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Treatment of Okinawans on the Mainland and Overseas

Poor treatment of Okinawans continued to persist outside of the prefecture, as evidenced by treatment of Okinawans when traveling to other parts of Japan to work or receive education. When traveling to other prefectures, the local Japanese populations often acted antagonistically to these Okinawan "foreigners," who spoke a different language and practiced different "alien" customs. Many Okinawans were forced to settle in the Buraku "outcast" districts due to poverty and discrimination from the general population. Thus, for a great deal of time, Okinawans suffered discrimination on a par with that experienced by Burakumin or Koreans in moving to the mainland of Japan. Yet many were also able to integrate easily into the general population, though to do so they had to drop any cultural referents to their Okinawan heritage, and wholeheartedly embrace Japanification. In many ways, the end of the Sino-Japanese War and the winning of control over Formosa (now Taiwan), brought some alleviation to the Okinawans' plight, both by ending Okinawa's place as a "frontier area" and also by demonstrating, by comparison, how similar Okinawans were to Japanese. Clearly, in terms of the Okinawan people and the people of Formosa, the cultural similarities between the Okinawans and the Japanese people far outnumbered the cultural differences that Japan needed to overcome with the people of Formosa.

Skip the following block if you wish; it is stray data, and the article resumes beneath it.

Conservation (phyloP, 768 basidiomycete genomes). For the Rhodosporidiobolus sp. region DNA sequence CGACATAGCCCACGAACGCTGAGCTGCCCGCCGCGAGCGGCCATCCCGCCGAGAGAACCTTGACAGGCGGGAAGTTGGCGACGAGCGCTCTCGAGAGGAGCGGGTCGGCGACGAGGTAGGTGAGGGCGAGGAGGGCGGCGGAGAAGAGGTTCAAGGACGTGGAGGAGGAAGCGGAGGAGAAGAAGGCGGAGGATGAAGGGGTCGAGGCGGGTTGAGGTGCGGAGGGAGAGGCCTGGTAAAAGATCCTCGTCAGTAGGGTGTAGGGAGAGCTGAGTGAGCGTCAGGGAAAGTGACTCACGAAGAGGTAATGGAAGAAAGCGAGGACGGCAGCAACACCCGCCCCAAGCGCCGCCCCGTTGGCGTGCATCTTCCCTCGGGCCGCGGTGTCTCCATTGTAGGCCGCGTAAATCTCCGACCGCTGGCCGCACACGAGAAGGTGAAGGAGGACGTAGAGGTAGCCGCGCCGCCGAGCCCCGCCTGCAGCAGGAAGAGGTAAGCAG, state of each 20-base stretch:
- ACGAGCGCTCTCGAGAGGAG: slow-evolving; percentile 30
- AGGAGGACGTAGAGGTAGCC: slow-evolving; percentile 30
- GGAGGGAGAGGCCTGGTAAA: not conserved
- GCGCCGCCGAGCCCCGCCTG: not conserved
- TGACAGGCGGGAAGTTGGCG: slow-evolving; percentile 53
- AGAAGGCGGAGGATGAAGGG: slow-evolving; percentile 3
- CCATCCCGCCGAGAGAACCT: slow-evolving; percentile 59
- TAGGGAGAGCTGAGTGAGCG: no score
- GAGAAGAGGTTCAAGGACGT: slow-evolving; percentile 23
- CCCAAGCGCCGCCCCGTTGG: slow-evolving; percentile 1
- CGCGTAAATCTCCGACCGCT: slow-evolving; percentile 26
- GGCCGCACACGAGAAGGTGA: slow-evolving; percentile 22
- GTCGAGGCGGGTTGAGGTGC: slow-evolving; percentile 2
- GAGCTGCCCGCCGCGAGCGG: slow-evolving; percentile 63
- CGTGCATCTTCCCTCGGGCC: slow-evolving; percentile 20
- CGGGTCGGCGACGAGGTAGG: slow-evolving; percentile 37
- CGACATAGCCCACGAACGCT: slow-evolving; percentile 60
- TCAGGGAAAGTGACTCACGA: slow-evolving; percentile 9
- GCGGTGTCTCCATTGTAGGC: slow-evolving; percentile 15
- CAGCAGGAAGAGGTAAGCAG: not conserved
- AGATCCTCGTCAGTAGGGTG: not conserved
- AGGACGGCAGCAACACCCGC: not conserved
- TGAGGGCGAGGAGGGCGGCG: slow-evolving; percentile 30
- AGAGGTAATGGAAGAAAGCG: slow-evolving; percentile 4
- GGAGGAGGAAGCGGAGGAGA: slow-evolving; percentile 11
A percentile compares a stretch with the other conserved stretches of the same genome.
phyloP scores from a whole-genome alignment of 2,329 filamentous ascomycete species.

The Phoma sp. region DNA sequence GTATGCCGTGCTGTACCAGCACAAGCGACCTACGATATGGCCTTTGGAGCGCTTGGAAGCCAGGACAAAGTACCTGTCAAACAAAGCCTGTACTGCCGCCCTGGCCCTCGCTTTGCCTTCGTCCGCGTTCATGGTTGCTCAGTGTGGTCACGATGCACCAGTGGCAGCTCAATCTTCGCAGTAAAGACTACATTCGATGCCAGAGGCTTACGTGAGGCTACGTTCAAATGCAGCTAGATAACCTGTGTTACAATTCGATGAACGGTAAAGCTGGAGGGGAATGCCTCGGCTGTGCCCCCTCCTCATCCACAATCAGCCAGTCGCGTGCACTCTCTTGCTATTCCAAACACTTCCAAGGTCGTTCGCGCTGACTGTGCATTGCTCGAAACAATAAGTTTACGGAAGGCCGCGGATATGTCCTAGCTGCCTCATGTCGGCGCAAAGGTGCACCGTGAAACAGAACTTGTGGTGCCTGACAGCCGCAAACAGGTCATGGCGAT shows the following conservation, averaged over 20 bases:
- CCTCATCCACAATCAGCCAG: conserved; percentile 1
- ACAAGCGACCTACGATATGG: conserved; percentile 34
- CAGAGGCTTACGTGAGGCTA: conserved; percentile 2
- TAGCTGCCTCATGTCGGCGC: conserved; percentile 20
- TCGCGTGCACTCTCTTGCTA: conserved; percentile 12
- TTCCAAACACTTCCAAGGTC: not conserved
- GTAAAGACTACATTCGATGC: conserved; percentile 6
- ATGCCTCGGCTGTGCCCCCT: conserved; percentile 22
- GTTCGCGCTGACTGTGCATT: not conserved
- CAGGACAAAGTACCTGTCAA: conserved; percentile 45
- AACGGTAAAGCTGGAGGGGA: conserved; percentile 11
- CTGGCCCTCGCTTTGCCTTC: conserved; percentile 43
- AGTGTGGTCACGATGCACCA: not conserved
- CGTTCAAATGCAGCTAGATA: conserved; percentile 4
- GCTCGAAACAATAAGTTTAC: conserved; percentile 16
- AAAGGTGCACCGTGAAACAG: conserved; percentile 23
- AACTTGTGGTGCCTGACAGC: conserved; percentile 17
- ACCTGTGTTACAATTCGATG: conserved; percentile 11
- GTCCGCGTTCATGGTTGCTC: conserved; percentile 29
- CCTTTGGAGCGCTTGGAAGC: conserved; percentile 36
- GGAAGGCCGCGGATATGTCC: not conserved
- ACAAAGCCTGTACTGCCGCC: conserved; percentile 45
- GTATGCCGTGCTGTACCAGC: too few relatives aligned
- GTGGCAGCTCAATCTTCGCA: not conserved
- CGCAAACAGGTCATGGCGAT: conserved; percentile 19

Discriminatory treatment towards Okinawans even occurred overseas, after the first migratory wave of Okinawans in the late 1800's and early 1900's. With massive industrialization being augmented in Okinawa and Japan, the peasant class throughout Okinawa and Japan paid for many of these programs, and many peasant revolts occurred during this period of time in resistance to these burdens. Additionally, many Okinawans not only went to other parts of Japan to find work, but also went to other countries, such as the then-Territory of Hawai'i, Peru, or Brazil. Often, these expatriates would send home wages to support families in Okinawa, and these funds contributed significantly towards bolstering the faltering Okinawan economy. Yet, even when Okinawans worked overseas in places like Hawai'i, for example, there existed an ethnically segregated wage system, where Okinawans found themselves earning less than other Japanese in the same industries.







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